I will cover my Bear-o-meter reading in the next blog, which incorporates a wide number of factors within trend, sentiment, momentum and breadth categories. Stay tuned.
Thank you for provide that graph, looks as though it is right on the money so far.
What bewilders me, and I’m sure everyone else reading this blog, is how the market can go from extreme lows, and recover within a few short hours in one day. This is turning into a stock market casino, where the computer trading algorithms have taken over, and all logic and fundamentals are out the window. I left work with the market down -700, I get home and the markets have recovered on no news , or any announcements. Something is gravely wrong with this, stock market casino. It is without a shadow of a doubt there is some serious market manipulation going on.
Yes, Stan, yesterdays move is very much based on computer trading…but one other factor too. Smart money steps in when it sees retail money capitulating. We got a Dow 800 pt drop, then (after the Bush holiday)another 600+ pt drop–then smart traders identify the capituation. So they buy. This is what forms key-reversal days.
I said to my fundamental guy Craig in the early afternoon that if the market ends up being only minorly down after those big moves, that is likely a good thing.
However–you need 3 days follow up to be assured it was in fact a reversal day. So I am keeping our 12% cash aside. This, because there is still potential for a break of that low 2600’s area.
We shall see.
I enjoy how segments of the investment community rail against each other, depending on the climate of the market, who’s doing well, who’s not, what’s going up, what’s going down.
Burning it down into the math, isn’t it about comparing year end results on a annual basis between all the different styles of investment advice/managers (that’s my question).
As I seek potential new ideas for my money, the 2yr, 3yr, 5 yr, 10 year averages don’t really tell me the story of each managers style versus the annual results.
Then again the cost of investment advice is surely difficult to figure out, the management fee, the MER, the trading costs, the hurdle rate, the performance fees. Second question – what is a hurdle rate and how are performance fees calculated.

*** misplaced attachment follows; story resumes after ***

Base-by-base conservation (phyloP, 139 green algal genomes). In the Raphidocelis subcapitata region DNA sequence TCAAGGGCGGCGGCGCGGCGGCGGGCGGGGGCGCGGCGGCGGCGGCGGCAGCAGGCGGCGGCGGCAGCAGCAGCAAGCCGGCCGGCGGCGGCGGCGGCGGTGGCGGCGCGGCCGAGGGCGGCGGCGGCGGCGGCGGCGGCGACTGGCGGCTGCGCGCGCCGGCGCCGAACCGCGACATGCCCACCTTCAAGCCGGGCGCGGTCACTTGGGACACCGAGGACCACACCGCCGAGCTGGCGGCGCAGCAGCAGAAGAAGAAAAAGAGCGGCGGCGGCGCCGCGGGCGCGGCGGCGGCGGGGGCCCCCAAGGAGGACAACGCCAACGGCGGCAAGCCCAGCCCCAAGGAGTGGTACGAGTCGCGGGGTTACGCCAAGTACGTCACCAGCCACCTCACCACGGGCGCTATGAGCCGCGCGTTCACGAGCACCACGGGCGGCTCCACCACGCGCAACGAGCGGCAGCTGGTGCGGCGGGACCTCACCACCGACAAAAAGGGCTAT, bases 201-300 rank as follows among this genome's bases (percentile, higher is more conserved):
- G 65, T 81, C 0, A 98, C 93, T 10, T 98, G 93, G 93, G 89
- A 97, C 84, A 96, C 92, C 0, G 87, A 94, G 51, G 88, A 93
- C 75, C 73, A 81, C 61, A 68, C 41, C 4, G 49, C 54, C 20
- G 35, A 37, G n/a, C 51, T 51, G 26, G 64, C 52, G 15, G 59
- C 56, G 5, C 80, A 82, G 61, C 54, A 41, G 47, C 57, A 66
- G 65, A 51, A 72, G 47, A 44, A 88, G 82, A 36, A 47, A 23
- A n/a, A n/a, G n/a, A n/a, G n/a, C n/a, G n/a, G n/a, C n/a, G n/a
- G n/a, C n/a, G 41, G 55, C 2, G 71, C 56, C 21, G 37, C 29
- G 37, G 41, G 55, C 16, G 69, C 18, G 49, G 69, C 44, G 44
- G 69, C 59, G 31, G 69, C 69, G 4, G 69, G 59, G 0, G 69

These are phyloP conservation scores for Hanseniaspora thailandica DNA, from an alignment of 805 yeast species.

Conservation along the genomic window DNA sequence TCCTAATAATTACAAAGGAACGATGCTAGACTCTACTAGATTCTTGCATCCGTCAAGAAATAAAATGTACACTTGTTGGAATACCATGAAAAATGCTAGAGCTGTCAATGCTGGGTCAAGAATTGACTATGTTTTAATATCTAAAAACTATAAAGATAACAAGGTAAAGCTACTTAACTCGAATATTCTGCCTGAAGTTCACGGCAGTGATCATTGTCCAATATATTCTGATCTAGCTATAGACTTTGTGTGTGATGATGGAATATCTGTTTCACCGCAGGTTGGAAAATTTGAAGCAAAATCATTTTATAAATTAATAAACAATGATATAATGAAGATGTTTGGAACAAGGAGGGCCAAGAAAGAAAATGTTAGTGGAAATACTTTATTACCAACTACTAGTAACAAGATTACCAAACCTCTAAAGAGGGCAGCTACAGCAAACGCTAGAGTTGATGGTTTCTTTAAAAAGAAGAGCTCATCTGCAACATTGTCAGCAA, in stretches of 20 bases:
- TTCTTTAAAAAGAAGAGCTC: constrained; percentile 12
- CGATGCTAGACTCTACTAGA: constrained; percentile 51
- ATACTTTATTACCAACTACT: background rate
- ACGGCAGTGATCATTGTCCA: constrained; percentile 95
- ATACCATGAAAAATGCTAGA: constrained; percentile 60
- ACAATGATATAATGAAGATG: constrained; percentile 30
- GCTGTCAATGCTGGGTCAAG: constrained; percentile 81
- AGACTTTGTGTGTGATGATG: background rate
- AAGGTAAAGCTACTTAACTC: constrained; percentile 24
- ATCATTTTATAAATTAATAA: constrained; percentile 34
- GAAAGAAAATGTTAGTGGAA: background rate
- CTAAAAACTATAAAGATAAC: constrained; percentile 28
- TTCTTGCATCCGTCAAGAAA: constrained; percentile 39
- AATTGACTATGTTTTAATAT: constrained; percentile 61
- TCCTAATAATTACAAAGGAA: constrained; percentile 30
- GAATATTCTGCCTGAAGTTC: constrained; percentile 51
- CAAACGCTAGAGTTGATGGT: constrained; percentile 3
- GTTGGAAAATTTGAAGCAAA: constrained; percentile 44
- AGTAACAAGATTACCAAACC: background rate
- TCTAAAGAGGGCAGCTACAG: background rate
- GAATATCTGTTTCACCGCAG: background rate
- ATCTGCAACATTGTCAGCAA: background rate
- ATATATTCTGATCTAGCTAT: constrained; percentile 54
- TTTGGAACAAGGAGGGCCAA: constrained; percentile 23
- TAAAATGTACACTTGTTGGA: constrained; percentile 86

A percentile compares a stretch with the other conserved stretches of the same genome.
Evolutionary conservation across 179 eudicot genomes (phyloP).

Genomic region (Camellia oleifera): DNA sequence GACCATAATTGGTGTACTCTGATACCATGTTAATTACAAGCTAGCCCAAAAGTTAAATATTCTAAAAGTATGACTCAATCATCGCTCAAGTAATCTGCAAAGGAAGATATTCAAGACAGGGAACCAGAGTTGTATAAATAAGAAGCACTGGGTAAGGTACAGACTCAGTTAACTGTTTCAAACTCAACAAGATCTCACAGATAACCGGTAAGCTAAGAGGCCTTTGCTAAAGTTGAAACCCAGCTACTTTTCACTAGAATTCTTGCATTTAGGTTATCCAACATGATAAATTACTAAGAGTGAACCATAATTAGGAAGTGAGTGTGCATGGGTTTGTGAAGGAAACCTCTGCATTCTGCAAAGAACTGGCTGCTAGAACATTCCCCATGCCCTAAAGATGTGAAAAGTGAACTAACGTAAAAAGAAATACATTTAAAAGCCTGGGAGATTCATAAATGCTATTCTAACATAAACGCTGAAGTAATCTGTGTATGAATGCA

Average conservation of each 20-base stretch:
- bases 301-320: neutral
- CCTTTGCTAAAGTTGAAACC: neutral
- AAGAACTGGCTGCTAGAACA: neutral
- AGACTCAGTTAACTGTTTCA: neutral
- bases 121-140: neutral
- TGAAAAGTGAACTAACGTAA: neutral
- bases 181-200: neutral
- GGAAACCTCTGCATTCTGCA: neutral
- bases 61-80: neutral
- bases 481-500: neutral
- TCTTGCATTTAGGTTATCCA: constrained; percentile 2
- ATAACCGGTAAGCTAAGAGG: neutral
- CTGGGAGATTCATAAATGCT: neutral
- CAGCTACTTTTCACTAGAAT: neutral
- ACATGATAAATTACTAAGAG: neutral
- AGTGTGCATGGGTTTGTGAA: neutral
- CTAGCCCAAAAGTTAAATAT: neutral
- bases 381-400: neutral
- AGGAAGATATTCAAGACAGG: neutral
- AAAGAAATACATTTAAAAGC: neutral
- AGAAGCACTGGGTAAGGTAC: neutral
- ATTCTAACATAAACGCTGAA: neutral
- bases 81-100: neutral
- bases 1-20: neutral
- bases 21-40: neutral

Thank you for your blog, the time you put into it, the educational value.
Yes, the point of my blog is to stop the ridiculous negativity between investment styles. Like I said, we can all make money but sometimes one style is more favourable.
Comparing year end results may be a good way to do it. But I prefer to compare how things are going during the various phases (up, down, top, base). Eg–i am not trying to be “promotional” when I say that the current sideways volatility favors ValueTrend. I will be the first to admit that we didn’t keep up with the growth guys last year-eg-our fundamental screens kept us out of FANGS for the last half of the year, and my Bear-o-meter was reading dangerously much of the last half–so we kept cash aside, and that hurt us. Ultimately that stance helped as we entered into 2018, but for many months we underperformed. Meanwhile, pure growth managers are suffering now, while we prosper. So in the end, we may make the same long termed return–but our strategy usually has much less volatility due to our propensity to raise cash and trade the swings.
Long term numbers simply tell you if the manager has made money on average. It allows one to see the forest for the trees.
Re costs: By hurdle rate I assume you mean high-water rate. This is where a manager must have his/her units at a price above its prior high in order to qualify for a higher management fee.
As far as fee structures–we at VT keep it simple. One MER–we absorb all fees, we have no additional performance fees on our base accounts. Some managers charge the trading fees on top of the MER, and hedge funds often have performance fees and things like high water incentive fees. Again, we just charge a fee, but everyone does it differently.
Finally–i do believe that having both fundamental and technical analysts present make a safer strategy. At VT, for example, our mandate is “limit your risk”–so we are not after big returns as much as steady returns. Having a “Growth at a reasonable cost” fundamental screen plus a technical trend screen helps us sidestep many disasters that more focused strategies might encounter.
The Elliott Wave practitioner I follow predicts (has for some time now) a re-test and potential undercut of Feb lows (he has been accurate for a long time now and yes I know different people have different EW counts which is why I only follow his counts)- just as many confirm the end of the bull market- followed by a run to test all time highs.
Will see how it plays out.
Thanks Brian. We shall see!
Thanks again Keith,
re: Moving Averages
Do you have thoughts about the potential 50/200 death cross?
Sally I pay no attention to bullish or bearish SMA cross signals. No clear evidence that I have been able to find, and personal experience, has proven to legitimize those occurrences as accurate predictive models–it is relatively random.
It seems few large forces are at work here. Whether they are motivated by greed or political agendas, their deep pockets and market intelligence allow them to move the markets (hence stage the market for certain technical conditions). My bets are on deep pockets.
Enjoy your blog. “Do not prejudge….” is an excellent piece of advice. Thank you for sharing your thoughts and knowledge.